The Power Of Meditation


/ˈmedəˌtāt/ verb: to engage in contemplation or reflection 

When times are challenging, when things start to spin out of control, it is easy to find ourselves going down the rabbit hole and losing perspective. When we are unable to shut off our thoughts, it puts us in a negative state and drains our energy. The practice of meditation in times of stress and adversity can help quiet our minds.


There are many well-documented benefits associated with meditation. Meditation promotes calm and relaxation. It can increase our ability to cope with illness. It decreases anxiety, helps with focus at work and rewires our brains to help reduce stress.

I recently had a conversation with a good friend of mine, Jennifer Smorgon, former vice-chair of the Chopra Foundation Board. Jennifer is also a founding member of the Chopra Foundation’s Self-Directed Biological Transformation Initiative (SBTI) a collaborative looking into whether a radical wellbeing program could reverse biological markers of aging.

Jennifer has been practicing meditation for decades. “When beginning a practice, it is important to keep it effortless, whatever your practice is. If the desired outcome is to experience peace, then the practice should feel peaceful in order to obtain that outcome. Surrender to witnessing any images, thoughts or sensations that may arise.” She adds, “Meditation is not about clearing your mind of thoughts. It is about allowing your mind the time to be whatever it wants to be.”


Most first-time meditators find it daunting to sit in silence doing nothing as their innermost thoughts and feelings crop up. Some find it boring, or too difficult to get into a meditative headspace. Don’t despair. Long-time meditators will be the first to tell you that they still often find it difficult to quiet the chatter at times. Meditation is not so much about stopping the chatter in the brain as it is about establishing a practice that works for you. A practice that you can continually improve upon over time.

“There are only two mistakes one can make along the road to truth:
not going all the way, and not starting”


  • Find a quiet place in your home where you can remain undisturbed for 10-20 minutes.
  • Communicate with your family that you will be engaging in a meditation and to avoid disturbing you unnecessarily.
  • There is no ‘right’ way to meditate. Sitting or lying down are both fine but try to keep your spine straight.
  • Set a timer for 10 or 20 minutes. One of my favourite apps is Insight Timer.
  • Close your eyes and breath. Listen to your breath flow in and out. Take cleansing breaths. Listen to the birds chirping, trees blowing in the wind. Allow your thoughts to enter your mind, acknowledge them, and try to release them.
  • When the timer chimes, slowly wiggle your fingers and toes and open your eyes. Take some nice, deep breaths.


Try not to put any pressure on yourself when meditating. There are no rules. If you aren’t used to spending time in quiet contemplation, jumping into a meditation may seem too overwhelming. Start with a solo walk outdoors and focus on your breath and the nature that surrounds you. Leave your phone at home. Simply walk and take in the beauty around you. There is more than one way to meditate. Find one that works for you!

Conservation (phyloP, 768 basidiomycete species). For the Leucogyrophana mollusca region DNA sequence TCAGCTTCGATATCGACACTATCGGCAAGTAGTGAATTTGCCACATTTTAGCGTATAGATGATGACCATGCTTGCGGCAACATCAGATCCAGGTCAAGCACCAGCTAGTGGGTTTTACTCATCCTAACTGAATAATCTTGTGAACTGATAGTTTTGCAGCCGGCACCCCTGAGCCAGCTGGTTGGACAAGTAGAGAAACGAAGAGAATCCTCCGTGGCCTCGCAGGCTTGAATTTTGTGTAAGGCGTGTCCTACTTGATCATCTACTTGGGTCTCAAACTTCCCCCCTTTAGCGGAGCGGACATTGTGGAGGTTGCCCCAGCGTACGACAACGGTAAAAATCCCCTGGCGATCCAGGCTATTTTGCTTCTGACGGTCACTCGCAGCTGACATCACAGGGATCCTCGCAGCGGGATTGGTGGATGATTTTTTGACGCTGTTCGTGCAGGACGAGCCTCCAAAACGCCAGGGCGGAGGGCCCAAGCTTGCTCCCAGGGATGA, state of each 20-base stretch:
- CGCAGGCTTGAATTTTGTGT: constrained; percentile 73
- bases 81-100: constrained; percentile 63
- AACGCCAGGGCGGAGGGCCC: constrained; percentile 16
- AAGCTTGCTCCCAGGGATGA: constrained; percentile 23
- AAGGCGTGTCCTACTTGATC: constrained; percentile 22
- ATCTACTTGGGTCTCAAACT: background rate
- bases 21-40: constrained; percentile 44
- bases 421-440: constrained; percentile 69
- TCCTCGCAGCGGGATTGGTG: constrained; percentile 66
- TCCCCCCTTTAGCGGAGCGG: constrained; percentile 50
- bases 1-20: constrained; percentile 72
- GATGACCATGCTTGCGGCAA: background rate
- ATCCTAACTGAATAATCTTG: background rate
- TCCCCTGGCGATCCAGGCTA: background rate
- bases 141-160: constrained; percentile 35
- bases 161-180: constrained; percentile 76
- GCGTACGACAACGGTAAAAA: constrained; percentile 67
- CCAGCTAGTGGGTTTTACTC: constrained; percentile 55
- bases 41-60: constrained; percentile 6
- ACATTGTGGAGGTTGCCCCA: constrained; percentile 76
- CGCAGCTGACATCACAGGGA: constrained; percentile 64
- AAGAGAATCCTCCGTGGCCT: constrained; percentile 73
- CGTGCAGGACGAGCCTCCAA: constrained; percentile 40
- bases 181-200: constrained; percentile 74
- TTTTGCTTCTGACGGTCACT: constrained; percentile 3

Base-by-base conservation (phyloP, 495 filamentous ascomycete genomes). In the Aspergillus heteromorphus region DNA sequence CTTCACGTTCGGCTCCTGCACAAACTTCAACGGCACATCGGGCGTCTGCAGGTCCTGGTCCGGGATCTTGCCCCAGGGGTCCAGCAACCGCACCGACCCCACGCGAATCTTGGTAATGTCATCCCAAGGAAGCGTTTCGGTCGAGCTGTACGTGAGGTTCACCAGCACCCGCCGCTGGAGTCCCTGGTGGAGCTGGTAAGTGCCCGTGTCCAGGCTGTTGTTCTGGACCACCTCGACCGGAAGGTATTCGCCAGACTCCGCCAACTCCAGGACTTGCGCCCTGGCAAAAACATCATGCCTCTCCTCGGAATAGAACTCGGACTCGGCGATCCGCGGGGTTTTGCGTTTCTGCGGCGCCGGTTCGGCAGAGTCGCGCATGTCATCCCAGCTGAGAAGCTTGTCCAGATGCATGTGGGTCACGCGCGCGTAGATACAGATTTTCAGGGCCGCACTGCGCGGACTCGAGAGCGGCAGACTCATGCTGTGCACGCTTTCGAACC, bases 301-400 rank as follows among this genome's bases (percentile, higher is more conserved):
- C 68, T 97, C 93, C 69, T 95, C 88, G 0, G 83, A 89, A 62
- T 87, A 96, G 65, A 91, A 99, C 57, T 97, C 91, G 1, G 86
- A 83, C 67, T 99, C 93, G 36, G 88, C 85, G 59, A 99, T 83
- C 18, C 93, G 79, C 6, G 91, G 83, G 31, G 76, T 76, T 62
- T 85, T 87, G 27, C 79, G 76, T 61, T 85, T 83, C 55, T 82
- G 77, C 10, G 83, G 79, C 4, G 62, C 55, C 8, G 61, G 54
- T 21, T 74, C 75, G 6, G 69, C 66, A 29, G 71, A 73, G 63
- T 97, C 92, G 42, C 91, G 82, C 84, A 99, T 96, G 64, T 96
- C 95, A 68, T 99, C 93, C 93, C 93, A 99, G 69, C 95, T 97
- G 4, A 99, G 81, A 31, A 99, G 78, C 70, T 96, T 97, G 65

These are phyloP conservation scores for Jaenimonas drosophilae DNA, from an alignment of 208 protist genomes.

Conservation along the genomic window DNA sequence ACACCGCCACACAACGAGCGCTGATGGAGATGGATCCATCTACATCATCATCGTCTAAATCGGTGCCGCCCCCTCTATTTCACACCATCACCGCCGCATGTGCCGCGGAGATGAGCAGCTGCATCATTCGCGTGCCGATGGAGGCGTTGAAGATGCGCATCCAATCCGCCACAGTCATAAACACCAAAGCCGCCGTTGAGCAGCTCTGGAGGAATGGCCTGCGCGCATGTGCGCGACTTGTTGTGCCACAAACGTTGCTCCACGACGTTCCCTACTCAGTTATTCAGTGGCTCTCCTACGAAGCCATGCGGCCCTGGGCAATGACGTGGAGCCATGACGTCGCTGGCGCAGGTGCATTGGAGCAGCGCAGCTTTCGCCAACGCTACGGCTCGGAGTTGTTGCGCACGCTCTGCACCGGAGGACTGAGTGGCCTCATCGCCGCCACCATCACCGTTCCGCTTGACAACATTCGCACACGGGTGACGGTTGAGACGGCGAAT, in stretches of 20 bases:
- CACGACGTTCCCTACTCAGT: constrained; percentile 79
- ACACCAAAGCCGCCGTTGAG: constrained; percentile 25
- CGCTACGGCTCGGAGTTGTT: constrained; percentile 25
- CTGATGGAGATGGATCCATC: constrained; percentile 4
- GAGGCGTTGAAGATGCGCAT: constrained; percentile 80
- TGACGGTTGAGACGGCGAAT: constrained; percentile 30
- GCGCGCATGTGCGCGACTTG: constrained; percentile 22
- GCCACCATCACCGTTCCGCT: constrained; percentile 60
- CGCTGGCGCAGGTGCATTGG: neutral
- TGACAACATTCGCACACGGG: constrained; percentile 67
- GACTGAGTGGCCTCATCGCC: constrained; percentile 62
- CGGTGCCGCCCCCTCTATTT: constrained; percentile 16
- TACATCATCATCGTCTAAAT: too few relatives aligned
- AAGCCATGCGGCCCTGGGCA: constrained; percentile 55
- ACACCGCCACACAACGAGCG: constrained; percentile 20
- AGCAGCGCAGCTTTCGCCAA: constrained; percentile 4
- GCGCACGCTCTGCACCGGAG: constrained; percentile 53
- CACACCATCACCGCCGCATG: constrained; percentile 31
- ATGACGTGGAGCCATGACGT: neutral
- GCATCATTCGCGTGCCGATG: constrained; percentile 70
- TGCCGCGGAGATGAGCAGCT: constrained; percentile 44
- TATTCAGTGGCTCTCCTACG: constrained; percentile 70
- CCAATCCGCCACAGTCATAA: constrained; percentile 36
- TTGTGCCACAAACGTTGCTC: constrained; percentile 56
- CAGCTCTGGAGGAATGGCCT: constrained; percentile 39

Previous Article Next Article


Leave a comment

Please note, comments must be approved before they are published

Join Our Community

Receive exclusive wellness + advocacy resources to support your journey


Follow Us

Popular Posts

you might also enjoy

Have you been told you have low iron?

Iron deficiency anemia affects 1.2 billion individuals worldwide, and iron deficiency in the absence of anemia is even more common.  Knowing so many people suffer from this deficiency, it's important to increase your awareness and stay in tune with your body so that you can make simple adjustments to avoid any lasting impact.

you might also enjoy

My Path To Homeopathy

Thus began my quest to immerse myself in learning everything I could about alternative health. I read every book I could get my hands on, and started an enlightening journey with a myriad of alternative health treatments and modalities. I've written a lot about my initial journey into wellness and many of those alternative health treatments. Each one taught me something and informed my understanding of whole health. 

you might also enjoy

Tissue Salt #11 - Sodium Sulfate

Sodium Sulfate or Nat Sulph is a water eliminator and a deficiency of Nat Sulph will lead to an excess of water. Nat Phos which we discussed earlier, is a water distributor and these two tissue salts work well together. Nat Sulph is extremely effective in treating malarial fever as it helps remove the excess water from the blood which is where the malaria bacteria breeds. 

you might also enjoy

Polycystic ovary syndrome (PCOS)

Polycystic ovary syndrome (PCOS) is considered a chronic inflammatory condition that affects hormone levels. The ovaries are responsible for producing androgen hormones, and when androgens are produced at optimal levels, follicles remain healthy leading to a normal ovulatory process.

you might also enjoy

Deciphering Food Labels

Label reading can be daunting. And time consuming. But I promise that deciphering the ingredients on labels is well worth it to make sure the healthy meals you're cooking aren't sabotaged by ingredients from canned, boxed or jarred goods.

you might also enjoy

Breath: The New Science of a Lost Art. A Review.

Are you a mouthbreather or do you breathe through your nose? Breath: The New Science of a Lost Art by James Nester sheds light on why we should only be nose breathers. Humans have lost the ability to breathe correctly, with grave consequences. 

Recently Viewed